International Journal of Hepatology

International Journal of Hepatology / 2012 / Article
Special Issue

Regulation of the Hepatocyte Cell Cycle: Signaling Pathways and Protein Kinases

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Review Article | Open Access

Volume 2012 |Article ID 816125 |

Angélique Gougelet, Sabine Colnot, "A Complex Interplay between Wnt/β-Catenin Signalling and the Cell Cycle in the Adult Liver", International Journal of Hepatology, vol. 2012, Article ID 816125, 7 pages, 2012.

A Complex Interplay between Wnt/β-Catenin Signalling and the Cell Cycle in the Adult Liver

Academic Editor: Pascal Loyer
Received26 Jun 2012
Accepted02 Aug 2012
Published03 Sep 2012


Canonical Wnt signalling, governed by its effector β-catenin, is known for a long time as playing an important role in development, tissue homeostasis, and cancer. In the liver, it was unravelled as both an oncogenic pathway involved in a subset of liver cancers and a physiological signalling identified as the “zonation-keeper” of the quiescent liver lobule. This duality has encouraged to explore the role of canonical Wnt in liver regeneration and liver-cell proliferation mainly using murine genetic models of β-catenin overactivation or inactivation. These studies definitely integrate Wnt signalling within the hepatic network driving regeneration and proliferation. We will review here the current knowledge concerning the mitogenic effect of Wnt, to switch on its specific role in the liver, which is quiescent but with a great capacity to regenerate. The duality of β-catenin signalling, associated both with liver quiescence and liver-cell proliferation, will be brought forward.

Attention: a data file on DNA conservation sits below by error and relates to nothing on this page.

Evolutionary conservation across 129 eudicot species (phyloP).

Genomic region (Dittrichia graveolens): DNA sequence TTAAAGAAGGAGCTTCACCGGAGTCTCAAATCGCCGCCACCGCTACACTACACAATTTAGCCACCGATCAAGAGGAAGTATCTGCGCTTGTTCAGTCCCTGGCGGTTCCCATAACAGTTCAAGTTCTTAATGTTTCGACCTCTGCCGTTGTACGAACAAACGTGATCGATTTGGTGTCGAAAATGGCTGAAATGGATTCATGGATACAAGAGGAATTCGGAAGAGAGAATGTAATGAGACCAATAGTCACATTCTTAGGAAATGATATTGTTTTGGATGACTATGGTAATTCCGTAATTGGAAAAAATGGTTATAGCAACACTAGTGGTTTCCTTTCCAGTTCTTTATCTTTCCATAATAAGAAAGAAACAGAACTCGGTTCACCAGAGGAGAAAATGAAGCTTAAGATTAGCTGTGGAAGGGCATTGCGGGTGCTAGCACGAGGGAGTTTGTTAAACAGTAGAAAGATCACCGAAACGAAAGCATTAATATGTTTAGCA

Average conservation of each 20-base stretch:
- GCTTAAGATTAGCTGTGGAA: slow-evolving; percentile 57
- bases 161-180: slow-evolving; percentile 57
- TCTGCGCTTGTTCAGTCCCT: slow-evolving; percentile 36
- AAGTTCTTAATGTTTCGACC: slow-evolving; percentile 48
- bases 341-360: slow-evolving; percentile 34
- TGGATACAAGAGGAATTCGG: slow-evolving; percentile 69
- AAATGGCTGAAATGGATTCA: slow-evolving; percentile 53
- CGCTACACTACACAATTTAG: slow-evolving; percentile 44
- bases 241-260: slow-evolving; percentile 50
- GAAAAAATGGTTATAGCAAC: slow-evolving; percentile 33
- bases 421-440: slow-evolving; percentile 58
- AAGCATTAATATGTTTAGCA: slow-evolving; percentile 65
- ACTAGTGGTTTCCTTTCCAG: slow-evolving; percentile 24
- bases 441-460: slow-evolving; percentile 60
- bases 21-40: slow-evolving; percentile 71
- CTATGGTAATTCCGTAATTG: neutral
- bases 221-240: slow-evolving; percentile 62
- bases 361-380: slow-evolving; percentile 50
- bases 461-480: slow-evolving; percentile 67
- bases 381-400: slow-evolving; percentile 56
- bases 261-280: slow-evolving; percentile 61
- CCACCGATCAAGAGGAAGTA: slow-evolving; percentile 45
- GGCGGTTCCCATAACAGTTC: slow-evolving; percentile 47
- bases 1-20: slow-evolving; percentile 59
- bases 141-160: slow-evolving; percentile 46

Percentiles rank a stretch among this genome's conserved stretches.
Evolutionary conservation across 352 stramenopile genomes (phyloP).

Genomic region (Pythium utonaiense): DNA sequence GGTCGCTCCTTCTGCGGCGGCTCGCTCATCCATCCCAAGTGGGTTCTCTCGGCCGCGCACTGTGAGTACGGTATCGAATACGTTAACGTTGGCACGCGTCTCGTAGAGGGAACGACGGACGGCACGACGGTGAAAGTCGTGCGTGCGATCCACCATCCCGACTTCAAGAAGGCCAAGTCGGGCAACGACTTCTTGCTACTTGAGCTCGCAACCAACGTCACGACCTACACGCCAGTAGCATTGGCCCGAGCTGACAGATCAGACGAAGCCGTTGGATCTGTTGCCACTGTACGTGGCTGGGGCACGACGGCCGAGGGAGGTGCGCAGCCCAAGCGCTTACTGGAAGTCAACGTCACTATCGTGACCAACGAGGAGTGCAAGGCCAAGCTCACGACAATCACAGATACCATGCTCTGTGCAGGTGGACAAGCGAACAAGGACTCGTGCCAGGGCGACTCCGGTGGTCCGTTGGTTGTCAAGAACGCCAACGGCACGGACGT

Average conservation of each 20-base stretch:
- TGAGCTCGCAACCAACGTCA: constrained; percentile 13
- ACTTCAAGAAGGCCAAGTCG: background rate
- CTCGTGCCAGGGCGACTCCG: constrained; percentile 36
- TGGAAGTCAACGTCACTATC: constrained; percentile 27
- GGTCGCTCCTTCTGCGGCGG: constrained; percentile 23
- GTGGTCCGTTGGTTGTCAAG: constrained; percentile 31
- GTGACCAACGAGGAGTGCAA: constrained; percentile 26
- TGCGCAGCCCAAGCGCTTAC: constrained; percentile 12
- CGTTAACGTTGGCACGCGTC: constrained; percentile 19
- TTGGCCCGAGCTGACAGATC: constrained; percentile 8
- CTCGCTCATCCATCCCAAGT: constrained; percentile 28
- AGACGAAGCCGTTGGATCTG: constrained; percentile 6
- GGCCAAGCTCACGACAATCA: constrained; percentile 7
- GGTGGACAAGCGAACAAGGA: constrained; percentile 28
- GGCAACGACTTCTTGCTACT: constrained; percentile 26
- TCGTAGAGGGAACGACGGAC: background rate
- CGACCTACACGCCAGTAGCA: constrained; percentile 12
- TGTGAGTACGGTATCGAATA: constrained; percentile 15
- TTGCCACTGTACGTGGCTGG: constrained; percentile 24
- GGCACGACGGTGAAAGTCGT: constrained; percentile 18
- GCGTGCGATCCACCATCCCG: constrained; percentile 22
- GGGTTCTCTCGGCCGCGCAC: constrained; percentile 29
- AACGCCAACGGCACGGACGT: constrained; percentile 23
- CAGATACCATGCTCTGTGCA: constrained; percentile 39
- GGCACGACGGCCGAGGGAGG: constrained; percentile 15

1. Introduction

Since 1982 and the initial discovery of Int1 (Wnt1a) being an oncogene in murine breast cancers, Wnt signalling has been strongly associated with cancer and therefore with cell proliferation [1]. Firstly described as triggering G1 phase progression through Cyclin D1 and c-Myc transcriptional inductions [24], it now clearly appears that the interplay between the cell cycle and Wnt signalling is more complex, specific for cell and tissue contexts and not only transcriptional ([5], for review).